In my previous post, I shared a promo video for Social Media Club Auckland (SMCAKL) that I was involved in.
The video was produced by Perpetua Productions for SMCAKL to add some sizzle to its efforts to attract more attendees to future events.
Few things are as effective as a punchy video clip to promote your product, brand or event – after all, decades of television broadcasting have been funded on this premise.
Events especially are custom-made for video marketing. You have a bunch of people whose thoughts you can capture, you’re generally in a decent venue and in most cases you’ll have engaging speakers who you can stick in front of the camera to share their insights.
However, in my experience, few event organisers seem to make the most of video. Sure, they’ll record, or perhaps even live-stream, presentations and stick the clips online, unedited and with little promotion.
Video is an opportunity to capture the essence of your event and to engage with attendees – who are likely also your customers or prospects – not only during but also before and after the event. It gives you something to talk in your Twitter, Facebook, LinkedIn or email marketing.
Pre-event content helps build anticipation for what you have to offer, while post-event videos help keep the dialogue open with your audience. In all, video extends the reach of your or your sponsors’ messages beyond the actual event day or days.
So how do you make video work for events? Here are a few ideas I’ve seen work well:
- Record a short invitation from your headline speaker encouraging people to come see them speak. Send that out to your prospects a few weeks before the event to generate some pre-event buzz, and drive last minute registrations. See the example from Air New Zealand featuring Guy Kawasaki below:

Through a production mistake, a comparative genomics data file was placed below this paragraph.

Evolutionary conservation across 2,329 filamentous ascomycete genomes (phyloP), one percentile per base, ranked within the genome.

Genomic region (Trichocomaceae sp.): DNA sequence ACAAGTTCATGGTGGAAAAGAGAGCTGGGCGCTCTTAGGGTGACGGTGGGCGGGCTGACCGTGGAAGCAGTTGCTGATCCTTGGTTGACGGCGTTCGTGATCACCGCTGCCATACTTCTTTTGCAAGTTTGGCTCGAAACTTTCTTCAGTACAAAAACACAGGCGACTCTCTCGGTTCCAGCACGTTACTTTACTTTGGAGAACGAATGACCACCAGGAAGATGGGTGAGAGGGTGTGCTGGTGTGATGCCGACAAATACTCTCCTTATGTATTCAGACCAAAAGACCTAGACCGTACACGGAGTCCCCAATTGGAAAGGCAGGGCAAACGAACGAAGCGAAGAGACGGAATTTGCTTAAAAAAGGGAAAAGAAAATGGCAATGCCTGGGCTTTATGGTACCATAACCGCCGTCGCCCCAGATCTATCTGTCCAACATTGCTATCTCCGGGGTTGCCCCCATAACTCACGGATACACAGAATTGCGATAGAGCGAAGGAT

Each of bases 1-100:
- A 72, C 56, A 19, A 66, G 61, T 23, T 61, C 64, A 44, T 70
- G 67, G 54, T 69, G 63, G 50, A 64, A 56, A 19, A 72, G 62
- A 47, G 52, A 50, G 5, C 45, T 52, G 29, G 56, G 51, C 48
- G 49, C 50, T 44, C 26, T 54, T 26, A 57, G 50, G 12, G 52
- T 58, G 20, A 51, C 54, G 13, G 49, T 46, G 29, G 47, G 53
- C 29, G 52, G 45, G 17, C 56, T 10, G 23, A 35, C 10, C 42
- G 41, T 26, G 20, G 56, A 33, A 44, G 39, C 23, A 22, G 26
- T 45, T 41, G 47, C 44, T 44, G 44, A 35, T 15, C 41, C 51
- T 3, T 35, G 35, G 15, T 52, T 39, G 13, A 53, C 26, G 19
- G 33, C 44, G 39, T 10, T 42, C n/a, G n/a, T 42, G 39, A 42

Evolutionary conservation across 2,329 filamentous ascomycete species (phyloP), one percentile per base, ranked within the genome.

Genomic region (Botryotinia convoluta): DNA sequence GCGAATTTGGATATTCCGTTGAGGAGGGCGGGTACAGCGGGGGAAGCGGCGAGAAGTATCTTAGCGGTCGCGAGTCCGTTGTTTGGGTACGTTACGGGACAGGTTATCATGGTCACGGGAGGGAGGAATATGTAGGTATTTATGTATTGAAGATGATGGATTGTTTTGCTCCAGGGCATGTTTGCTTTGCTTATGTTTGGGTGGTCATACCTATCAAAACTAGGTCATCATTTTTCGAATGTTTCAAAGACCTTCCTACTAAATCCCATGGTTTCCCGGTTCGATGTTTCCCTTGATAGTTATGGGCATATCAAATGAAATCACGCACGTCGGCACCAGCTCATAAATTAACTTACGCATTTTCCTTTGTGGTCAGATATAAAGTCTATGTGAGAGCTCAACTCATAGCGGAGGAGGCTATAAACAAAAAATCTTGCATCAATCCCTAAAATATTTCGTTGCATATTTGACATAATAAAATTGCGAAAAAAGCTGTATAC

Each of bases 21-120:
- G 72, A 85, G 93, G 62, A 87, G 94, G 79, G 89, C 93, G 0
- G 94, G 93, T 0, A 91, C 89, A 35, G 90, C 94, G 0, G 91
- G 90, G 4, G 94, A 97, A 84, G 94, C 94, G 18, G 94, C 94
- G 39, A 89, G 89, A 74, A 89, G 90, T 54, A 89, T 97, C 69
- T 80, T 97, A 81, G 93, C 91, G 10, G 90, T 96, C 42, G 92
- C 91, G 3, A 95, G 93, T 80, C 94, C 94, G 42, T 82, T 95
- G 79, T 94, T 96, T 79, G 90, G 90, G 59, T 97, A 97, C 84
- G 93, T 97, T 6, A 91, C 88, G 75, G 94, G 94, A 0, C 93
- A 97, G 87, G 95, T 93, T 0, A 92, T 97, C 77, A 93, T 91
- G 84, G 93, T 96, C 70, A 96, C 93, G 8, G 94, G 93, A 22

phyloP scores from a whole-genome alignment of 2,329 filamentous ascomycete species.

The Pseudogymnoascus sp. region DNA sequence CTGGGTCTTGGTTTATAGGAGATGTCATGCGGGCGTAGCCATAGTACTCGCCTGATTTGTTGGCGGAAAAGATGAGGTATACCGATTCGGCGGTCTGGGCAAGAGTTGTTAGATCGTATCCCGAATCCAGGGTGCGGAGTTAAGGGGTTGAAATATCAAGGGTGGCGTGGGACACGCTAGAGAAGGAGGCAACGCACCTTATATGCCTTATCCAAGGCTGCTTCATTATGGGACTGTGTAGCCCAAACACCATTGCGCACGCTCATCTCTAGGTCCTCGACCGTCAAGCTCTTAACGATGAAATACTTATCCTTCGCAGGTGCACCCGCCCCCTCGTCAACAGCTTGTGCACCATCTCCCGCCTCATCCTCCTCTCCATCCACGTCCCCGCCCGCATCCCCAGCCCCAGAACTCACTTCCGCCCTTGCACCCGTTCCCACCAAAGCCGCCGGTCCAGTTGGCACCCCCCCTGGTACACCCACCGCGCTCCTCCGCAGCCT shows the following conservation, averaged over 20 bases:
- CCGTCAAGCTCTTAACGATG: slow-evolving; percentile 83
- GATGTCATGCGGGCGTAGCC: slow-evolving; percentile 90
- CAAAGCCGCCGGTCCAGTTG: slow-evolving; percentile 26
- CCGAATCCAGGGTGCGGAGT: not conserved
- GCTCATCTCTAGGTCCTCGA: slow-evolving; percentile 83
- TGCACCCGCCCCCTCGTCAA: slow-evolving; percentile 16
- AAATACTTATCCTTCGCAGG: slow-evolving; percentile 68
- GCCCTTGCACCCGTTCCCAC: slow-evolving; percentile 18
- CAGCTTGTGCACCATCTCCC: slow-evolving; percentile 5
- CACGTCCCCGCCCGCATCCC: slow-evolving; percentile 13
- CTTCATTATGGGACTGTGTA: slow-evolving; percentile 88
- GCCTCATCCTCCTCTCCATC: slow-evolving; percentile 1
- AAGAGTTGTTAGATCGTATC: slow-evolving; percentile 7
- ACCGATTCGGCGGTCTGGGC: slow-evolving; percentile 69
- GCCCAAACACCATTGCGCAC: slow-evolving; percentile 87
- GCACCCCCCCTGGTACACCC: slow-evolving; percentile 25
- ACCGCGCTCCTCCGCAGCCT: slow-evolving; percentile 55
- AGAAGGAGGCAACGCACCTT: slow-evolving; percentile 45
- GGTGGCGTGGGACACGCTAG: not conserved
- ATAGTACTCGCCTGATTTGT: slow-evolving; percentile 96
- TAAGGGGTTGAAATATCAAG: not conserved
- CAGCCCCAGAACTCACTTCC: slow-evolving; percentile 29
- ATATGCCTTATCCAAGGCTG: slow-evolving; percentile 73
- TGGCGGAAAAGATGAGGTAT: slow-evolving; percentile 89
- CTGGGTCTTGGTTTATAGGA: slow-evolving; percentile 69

- Compile a highlights clip to show some of the action from previous events to entice people to come along.
- Interview attendees – ask them their thoughts not only on the event, but also on some of the main topics or themes from it. What a perfect opportunity to do some on-the-spot market research, at the same time as producing content you know your audience will love because it’s about them and their opinions.
- Capture your keynote speakers giving a synopsis of their presentations. This will help boost views of the video of the full talk and will cater for those who just want to know the key points.
My last piece of advice is to call in the experts.
With low-cost HD cameras and editing software it certainly is super easy these days to shoot and edit your own footage. However, if you are putting on a top-class event, the incremental cost of paying an expert to produce professional video content is a worthwhile investment if it extends the event experience beyond the actual occasion.